Additional funding is to come from the issuing of corporate bonds by the owner, Chesapeake Bay Bridge and Tunnel District (CBBT), which will be levied against future toll income. Currently 10,000 vehicles a day pay approximately $15 a time to use the crossing, a usage level that is expected to increase significantly in the coming years.
Procurement by CBBT for construction of the design-build project will allow successfully prequalified contractors/joint ventures to present either bored or immersed tunnel solutions. CBBT has already issued a Notice of Intent to Issue a Request for Qualifiers on 12 May. The deadline for submissions is 6 July. Up to four contractors or joint venture contractors will be shortlisted on 11 August 2015 to present full proposals and move to the final bidding stage. Contract award is expected in mid-2016.
Project scope will include:
Jacobs Engineering is appointed in a lead role as the owner’s Design Manager, with preliminary tunnel design being undertaken as part of the same contract by COWI and HNTB. Since these companies are all contracted to the owner team, they will not be allowed to play a part in any of the construction bids.
The Chesapeake Bay Bridge Tunnel was originally built between 1960-64 as a two-lane highway, mostly on raised trellises in the shallower stretches of the Bay, but featuring four bridges and a pair of mile-long immersed tube tunnels anchored between four man-made islands at the Bay’s two deep channel locations – to facilitate the passage of heavy shipping.
The trellis sections of the structure were dualled at a cost of $200 million between 1995-99, enabling repairs to the original road deck and the ability to divert traffic to the other deck in the event of accidents. However, the 51-year-old tunnels continue to act as a choke point where traffic must move from two lanes in each direction down to just a single lane, in bidirectional flow, a situation that has prompted CBBT to fast-track the installation of a parallel tunnel under the (southern) Thimble Shoal channel.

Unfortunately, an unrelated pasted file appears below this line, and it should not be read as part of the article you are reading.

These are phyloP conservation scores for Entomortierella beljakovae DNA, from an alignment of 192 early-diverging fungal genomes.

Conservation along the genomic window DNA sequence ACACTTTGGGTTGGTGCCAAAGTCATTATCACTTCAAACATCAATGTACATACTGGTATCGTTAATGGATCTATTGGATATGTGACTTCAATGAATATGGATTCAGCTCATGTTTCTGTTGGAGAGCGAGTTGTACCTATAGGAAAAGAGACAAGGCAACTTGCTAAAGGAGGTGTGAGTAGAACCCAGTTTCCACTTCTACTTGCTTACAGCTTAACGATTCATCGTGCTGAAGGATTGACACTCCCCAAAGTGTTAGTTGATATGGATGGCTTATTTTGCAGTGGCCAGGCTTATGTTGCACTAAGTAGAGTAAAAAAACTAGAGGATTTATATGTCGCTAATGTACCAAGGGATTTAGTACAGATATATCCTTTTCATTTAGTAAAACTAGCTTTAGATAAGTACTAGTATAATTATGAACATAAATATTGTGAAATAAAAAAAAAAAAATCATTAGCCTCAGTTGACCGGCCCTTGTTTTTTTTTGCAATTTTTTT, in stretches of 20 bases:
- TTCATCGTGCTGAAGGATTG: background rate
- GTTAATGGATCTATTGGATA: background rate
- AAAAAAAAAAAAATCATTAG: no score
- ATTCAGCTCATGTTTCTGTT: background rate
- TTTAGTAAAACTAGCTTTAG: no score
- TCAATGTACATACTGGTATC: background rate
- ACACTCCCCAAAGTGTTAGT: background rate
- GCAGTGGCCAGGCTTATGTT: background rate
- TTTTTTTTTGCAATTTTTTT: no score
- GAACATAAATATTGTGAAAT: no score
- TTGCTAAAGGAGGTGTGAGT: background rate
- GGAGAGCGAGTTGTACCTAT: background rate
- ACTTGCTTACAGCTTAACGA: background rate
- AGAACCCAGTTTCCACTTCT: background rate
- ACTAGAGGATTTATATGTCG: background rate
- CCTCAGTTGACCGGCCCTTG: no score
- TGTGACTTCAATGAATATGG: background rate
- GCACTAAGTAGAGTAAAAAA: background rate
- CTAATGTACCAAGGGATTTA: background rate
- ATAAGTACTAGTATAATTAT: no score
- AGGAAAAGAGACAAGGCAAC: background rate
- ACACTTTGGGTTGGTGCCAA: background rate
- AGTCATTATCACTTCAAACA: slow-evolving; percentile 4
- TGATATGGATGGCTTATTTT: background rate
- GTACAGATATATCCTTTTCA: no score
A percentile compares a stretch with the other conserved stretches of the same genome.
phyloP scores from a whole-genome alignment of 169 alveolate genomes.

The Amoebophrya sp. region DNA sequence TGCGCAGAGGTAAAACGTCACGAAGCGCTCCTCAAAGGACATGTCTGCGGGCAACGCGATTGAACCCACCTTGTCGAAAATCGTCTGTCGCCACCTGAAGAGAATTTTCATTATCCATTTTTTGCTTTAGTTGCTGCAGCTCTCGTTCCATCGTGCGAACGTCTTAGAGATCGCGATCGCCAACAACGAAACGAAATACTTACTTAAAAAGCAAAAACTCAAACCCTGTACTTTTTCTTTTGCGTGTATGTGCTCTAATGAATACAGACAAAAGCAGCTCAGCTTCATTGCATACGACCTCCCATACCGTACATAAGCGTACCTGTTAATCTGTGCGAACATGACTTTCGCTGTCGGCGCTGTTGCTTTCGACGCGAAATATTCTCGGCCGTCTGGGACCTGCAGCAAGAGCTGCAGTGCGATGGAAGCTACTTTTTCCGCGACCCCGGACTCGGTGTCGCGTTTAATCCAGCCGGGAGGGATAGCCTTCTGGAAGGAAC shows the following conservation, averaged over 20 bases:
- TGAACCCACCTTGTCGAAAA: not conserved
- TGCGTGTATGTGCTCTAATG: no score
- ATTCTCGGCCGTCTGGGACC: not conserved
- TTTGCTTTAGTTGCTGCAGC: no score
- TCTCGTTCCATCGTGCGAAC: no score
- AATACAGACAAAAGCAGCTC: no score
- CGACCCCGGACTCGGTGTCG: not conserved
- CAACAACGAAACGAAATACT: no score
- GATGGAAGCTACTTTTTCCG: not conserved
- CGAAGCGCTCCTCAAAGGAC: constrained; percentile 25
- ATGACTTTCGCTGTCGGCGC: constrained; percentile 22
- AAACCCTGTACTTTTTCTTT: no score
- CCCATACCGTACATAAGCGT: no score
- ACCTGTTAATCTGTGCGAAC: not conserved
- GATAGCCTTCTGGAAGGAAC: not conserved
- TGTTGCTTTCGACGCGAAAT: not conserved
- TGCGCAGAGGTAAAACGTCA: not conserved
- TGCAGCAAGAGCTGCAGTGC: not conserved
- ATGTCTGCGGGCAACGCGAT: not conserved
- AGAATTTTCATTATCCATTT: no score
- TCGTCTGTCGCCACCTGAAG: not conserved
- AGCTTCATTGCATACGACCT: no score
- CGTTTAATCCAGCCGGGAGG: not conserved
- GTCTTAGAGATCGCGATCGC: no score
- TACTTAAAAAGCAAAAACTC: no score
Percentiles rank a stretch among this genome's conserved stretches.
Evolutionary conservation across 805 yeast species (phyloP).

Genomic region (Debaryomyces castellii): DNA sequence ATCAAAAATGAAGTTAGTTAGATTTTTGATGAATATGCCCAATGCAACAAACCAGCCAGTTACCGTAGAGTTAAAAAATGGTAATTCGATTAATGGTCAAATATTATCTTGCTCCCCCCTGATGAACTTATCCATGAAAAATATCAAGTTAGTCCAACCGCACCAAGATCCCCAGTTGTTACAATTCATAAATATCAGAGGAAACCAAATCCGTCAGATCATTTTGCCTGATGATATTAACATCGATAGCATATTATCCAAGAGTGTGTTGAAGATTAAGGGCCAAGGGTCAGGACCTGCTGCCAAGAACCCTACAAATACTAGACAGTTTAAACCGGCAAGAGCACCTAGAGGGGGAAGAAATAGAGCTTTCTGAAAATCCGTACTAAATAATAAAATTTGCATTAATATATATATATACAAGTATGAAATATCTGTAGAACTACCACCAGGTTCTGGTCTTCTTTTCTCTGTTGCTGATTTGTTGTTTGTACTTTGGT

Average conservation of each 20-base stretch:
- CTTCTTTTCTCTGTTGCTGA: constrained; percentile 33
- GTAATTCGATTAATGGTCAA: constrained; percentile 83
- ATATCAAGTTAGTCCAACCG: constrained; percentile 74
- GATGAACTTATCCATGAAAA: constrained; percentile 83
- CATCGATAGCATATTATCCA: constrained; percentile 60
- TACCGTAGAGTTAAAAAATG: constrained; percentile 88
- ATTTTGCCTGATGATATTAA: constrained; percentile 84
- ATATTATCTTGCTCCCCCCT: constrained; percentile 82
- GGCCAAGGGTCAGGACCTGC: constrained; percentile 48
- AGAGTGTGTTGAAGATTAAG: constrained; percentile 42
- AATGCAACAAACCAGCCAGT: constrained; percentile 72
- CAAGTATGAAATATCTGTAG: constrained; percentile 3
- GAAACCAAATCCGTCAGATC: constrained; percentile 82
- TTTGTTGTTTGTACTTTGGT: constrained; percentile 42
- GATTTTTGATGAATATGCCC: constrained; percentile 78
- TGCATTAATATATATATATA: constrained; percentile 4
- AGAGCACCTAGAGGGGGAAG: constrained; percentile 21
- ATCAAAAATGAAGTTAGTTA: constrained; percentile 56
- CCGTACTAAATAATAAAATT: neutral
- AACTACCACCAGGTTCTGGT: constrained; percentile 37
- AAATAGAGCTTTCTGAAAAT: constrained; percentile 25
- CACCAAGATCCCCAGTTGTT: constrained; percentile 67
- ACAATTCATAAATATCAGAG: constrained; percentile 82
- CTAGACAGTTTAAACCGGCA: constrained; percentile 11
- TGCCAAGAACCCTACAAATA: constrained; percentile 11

In addition, regular maintenance work results in 1,400 hours of tunnel lane closures every year, and no alternative route exists in the event of an accident inside the tunnel.
One of the likely bidders is the Parallel Crossing Consortium (PCC) of Skanska USA/Kiewit/Weeks Marine/Parsons Brinckerhoff, which last year (2014) submitted an unsolicited proposal to CBBT, valued at $800 million, for an immersed tube solution.
The same consortium is currently midway through construction of the nearby Midtown immersed tunnel linking Portsmouth and Norfolk under the Elizabeth River. In its proposal PCC stated: “No other team of companies and individuals can match PC2’s recent and proven experience in designing and constructing immersed tunnels, and can be prepared to immediately begin production of tunnel segments in 2016.” The 11 tunnel segments for the Elizabeth River Crossing project were manufactured in dry dock in Baltimore, from where they were barged to the jobsite along a route that passed over the Thimble Shoal tunnel.
CBBT examined the proposal, and opened a 90-day window for other joint ventures to submit rival bids, but after none were forthcoming a resolution was passed in April 2014 by the Board to terminate further consideration of PCC’s proposal.
The resolution was taken after both the CBBT’s financial adviser and its strategic adviser (infrastructure and engineering firm Moffat and Nichol) identified the project as “an ideal candidate for a design-build project delivery method,” rather than the equity financing arrangement as offered by PCC. CBBT was also concerned that the financial proposal as offered would have meant passing responsibility for maintenance for the new tunnel to the joint venture, rather than keeping the whole of the Bay Bridge Tunnel as a single entity. It was also felt that a competitive design-build procurement would ensure financial competition and the potential for finding extra value through innovative solutions.
The slightly shorter Chesapeake Channel Tunnel, to the north of Thimble Shoal, is considered to be of lesser priority because the shipping lane above it is not as frequently used and therefore it is less at risk of being damaged. In the medium term, however, there are plans to build a parallel tunnel at this location also.